From Uyuni, it was a long haul across the border to Salta, Argentina. First, we caught a very uncomfortable overnight bus to the border town, Villazon. We arrived at 5am, all very groggy, only to find the Bolivian side of the border shut, but the Argentinian side open. Irritatingly, we needed an exit stamp from Bolivia, and had to wait another 2 hours for immigration agents to arrive. After finally stamping out of Bolivia, we walked across the border to country #11 – Argentina!
Crossing into Argentina from Bolivia is like going through a time machine back to the future. Since Bolivia is one of the poorest and least developed countries in Latin America, we had grown accustomed to dirt roads, broken-down buses, disgusting food, and basic living conditions. It was a bit of a shock to find ourselves back in a country where everything just…works. After a 7 hour ride on a comfortable bus over paved highways that looked just like the kind you would find at home, we arrived in the beautiful city of Salta.
Instantly, we felt like we were in Europe, with the well-manicured parks, sidewalk cafes, nicely dressed people, and trendy restaurants. It was nice to be back in civilization.
Salta has become a major tourist destination, thanks to its well-preserved colonial architecture. We spent a good deal of time walking around the city, peeking into churches and admiring the buildings and plazas.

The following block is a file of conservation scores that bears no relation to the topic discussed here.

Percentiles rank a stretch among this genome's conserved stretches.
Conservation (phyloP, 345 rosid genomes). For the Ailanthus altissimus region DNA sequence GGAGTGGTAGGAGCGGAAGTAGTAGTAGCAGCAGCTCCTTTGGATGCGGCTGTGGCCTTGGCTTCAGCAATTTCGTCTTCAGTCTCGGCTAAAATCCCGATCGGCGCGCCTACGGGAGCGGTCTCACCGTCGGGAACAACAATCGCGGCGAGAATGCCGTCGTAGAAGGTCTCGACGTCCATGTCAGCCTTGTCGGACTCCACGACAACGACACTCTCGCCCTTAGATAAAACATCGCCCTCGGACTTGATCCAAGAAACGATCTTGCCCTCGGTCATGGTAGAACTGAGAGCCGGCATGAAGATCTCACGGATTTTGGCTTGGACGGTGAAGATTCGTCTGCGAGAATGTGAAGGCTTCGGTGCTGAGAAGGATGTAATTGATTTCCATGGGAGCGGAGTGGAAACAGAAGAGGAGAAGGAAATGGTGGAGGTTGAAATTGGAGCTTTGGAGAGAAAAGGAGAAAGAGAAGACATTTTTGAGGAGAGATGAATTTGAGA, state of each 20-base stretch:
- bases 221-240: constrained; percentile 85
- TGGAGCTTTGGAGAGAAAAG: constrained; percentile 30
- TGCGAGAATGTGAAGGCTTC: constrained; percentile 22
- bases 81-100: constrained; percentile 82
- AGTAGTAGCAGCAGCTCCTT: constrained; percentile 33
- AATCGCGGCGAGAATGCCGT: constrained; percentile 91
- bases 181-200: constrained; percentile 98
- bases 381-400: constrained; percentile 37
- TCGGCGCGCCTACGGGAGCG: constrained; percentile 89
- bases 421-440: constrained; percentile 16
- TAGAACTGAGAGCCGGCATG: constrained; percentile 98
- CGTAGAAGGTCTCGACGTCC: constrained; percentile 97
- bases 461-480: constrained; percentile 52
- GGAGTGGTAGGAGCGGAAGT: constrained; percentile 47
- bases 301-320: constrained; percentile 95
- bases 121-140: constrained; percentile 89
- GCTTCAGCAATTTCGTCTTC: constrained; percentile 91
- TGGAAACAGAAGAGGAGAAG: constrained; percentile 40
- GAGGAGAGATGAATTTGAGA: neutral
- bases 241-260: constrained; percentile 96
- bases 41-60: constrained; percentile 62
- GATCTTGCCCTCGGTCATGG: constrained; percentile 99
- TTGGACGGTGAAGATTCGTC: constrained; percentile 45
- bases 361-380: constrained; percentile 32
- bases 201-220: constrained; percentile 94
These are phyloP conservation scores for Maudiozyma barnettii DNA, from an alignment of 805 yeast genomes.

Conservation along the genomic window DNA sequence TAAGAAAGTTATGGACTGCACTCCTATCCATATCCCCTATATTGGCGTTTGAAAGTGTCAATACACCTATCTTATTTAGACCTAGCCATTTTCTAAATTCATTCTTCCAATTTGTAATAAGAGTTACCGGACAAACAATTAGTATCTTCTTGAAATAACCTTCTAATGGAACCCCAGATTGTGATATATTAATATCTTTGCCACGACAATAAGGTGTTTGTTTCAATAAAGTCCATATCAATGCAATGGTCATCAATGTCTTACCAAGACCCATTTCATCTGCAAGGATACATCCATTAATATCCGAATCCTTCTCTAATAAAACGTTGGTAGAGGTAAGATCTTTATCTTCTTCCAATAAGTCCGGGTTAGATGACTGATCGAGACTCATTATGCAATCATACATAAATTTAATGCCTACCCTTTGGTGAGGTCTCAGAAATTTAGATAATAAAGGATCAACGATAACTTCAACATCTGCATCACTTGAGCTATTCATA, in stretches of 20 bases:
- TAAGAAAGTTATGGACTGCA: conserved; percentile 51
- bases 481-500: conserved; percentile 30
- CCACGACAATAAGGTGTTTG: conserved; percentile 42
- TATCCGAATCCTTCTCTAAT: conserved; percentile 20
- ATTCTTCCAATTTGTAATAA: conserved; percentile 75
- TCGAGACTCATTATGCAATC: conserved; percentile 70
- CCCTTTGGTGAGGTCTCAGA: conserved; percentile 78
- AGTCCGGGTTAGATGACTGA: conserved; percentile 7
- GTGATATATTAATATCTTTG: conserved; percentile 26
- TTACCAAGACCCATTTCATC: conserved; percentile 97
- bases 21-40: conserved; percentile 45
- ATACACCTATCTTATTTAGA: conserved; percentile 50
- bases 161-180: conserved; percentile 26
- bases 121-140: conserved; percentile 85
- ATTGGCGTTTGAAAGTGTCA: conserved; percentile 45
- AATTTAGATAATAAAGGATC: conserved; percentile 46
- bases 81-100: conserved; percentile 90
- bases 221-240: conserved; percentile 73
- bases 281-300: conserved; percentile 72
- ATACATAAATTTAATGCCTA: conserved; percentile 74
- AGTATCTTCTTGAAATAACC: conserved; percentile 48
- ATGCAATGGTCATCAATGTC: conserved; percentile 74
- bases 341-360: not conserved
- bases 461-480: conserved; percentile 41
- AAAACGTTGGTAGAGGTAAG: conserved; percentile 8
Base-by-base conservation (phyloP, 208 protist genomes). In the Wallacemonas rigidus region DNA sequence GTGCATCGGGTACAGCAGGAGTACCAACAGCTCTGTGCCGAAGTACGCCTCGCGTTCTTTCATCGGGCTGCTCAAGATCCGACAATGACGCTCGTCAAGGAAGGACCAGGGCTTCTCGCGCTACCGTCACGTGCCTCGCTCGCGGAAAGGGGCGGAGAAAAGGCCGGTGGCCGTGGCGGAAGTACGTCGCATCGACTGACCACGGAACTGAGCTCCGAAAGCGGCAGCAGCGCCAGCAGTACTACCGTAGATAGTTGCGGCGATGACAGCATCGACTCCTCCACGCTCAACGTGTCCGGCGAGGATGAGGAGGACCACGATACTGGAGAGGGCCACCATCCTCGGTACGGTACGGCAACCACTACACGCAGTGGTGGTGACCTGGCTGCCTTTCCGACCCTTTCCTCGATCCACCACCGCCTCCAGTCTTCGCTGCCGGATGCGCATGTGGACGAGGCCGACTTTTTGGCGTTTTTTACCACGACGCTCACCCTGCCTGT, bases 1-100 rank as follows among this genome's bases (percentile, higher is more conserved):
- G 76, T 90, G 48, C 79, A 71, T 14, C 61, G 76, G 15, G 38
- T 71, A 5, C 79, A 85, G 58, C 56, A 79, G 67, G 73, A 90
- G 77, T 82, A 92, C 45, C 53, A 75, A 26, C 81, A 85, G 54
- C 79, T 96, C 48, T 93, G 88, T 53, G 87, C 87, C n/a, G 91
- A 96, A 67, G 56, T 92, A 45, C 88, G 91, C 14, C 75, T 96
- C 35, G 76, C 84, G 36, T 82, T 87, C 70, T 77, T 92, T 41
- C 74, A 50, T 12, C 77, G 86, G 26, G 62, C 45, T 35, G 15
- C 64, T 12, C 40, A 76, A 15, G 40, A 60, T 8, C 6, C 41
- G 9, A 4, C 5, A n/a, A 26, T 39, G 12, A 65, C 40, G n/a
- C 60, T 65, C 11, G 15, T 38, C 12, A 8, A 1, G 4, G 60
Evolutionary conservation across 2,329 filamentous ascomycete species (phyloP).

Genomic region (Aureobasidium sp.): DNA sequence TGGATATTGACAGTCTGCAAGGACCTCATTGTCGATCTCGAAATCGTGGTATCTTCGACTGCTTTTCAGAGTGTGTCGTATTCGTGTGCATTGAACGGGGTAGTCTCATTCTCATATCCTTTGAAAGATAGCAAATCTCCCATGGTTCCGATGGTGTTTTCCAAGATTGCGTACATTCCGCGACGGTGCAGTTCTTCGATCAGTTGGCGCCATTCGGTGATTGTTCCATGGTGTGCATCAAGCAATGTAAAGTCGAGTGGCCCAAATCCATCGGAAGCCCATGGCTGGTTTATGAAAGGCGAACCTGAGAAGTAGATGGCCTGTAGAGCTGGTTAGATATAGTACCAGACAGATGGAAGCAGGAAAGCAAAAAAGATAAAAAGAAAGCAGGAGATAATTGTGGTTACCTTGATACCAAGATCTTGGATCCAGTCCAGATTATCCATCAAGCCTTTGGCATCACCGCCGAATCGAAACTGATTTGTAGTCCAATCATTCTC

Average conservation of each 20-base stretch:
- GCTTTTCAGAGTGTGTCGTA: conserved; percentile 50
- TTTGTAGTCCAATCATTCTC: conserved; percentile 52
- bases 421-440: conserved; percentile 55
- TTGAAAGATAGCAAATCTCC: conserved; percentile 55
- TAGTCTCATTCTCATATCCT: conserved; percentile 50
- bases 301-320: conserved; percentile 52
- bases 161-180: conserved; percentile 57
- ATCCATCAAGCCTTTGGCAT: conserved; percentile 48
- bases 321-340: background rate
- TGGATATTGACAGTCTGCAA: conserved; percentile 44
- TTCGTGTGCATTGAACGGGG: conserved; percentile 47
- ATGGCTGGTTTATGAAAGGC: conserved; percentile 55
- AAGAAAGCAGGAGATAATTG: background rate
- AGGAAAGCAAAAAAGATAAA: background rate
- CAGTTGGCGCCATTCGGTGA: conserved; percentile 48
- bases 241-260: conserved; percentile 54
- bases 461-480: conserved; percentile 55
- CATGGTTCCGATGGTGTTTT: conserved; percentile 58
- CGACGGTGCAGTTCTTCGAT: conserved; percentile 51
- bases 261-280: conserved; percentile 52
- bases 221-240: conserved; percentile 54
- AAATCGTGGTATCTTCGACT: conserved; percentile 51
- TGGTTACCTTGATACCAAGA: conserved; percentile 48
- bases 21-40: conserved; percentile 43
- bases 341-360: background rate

One evening we took a cable car (teleférico) up a nearby hill with a cheap bottle of delicious Argentinian wine. We had a fantastic view of the sun setting over the city below.
Another day, we took a local bus to the tony suburb of San Lorenzo, where we hiked around some of the beautiful lush hillsides surrounding the city.
Finally, we really enjoyed the world-famous food in Salta. As we were now in Argentina, I tried a few steaks – they were all prepared simply on the grill, but delicious nonetheless. We both loved the empanadas al horno (baked, not fried). Supposedly, this region of Argentina makes the best empanadas in the country, and really they were phenomenal.
After all that delicious food, we were ready to pair it with some fine Argentinian wine. What better place to go than nearby wine-region Cafayate?